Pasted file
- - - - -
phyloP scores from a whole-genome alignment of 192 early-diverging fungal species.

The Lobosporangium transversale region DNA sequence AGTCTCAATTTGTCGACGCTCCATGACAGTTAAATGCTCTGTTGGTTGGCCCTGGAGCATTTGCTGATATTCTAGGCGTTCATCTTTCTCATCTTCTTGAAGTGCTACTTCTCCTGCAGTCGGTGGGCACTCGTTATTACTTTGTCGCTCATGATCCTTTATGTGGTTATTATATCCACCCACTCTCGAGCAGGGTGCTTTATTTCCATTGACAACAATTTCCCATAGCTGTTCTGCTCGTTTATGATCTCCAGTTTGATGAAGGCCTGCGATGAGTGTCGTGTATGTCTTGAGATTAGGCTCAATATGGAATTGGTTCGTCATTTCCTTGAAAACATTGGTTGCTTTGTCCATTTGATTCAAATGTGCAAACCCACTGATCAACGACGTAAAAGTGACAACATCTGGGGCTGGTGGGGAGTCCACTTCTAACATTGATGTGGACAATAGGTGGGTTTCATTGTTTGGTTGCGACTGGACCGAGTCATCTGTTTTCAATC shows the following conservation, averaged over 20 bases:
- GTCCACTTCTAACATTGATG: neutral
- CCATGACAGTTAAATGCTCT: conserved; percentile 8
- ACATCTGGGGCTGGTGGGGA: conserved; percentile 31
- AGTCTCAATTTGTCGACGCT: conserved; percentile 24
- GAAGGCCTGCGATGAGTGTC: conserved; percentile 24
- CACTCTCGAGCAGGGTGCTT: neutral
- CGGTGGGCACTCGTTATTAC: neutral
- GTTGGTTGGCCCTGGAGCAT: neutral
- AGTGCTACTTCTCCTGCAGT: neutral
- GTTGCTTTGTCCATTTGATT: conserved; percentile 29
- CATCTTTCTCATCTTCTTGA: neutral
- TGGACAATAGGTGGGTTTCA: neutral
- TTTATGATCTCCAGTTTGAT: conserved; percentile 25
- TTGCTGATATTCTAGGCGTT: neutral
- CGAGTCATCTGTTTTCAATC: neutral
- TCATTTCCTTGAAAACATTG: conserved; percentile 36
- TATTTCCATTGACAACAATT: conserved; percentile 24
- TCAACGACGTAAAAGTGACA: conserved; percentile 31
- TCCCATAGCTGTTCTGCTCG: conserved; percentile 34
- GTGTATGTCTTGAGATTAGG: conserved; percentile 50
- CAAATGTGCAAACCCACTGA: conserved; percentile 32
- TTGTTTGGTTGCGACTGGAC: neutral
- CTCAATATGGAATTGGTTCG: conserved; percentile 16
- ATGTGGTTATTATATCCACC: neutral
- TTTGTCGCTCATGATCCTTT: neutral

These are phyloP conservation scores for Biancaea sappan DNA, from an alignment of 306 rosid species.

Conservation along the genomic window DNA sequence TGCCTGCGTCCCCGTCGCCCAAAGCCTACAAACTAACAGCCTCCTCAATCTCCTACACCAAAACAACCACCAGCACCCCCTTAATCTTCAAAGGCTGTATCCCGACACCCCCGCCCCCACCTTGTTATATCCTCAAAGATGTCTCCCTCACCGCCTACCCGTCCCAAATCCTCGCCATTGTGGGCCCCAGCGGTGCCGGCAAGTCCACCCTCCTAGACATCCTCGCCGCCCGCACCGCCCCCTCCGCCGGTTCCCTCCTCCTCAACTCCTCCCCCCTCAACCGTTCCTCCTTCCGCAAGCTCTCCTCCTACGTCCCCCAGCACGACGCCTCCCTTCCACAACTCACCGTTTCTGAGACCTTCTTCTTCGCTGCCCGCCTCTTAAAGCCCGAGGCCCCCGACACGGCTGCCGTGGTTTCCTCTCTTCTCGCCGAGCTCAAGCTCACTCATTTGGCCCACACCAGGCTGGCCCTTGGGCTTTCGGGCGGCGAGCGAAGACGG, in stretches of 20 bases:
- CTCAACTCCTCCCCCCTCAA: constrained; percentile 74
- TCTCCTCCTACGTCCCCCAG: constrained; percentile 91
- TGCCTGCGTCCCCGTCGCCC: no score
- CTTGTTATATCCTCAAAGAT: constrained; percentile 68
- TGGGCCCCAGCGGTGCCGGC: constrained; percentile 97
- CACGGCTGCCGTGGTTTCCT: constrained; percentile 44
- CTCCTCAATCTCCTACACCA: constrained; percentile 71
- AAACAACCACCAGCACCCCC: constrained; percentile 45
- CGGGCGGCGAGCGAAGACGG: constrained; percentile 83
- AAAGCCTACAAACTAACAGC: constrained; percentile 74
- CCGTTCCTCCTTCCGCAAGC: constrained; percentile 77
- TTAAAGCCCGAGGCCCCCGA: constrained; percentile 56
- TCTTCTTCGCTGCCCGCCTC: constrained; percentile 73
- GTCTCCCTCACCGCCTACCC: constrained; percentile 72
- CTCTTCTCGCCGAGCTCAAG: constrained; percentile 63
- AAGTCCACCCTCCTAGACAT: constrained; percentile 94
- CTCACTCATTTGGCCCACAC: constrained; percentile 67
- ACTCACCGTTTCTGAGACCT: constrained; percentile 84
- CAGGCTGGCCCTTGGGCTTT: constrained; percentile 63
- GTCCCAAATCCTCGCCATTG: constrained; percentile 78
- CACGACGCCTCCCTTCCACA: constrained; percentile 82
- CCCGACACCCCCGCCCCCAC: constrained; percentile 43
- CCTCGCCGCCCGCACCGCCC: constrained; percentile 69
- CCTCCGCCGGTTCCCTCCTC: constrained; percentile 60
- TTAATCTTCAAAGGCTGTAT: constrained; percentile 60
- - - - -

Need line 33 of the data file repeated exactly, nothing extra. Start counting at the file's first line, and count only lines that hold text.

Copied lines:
- CTTGTTATATCCTCAAAGAT: constrained; percentile 68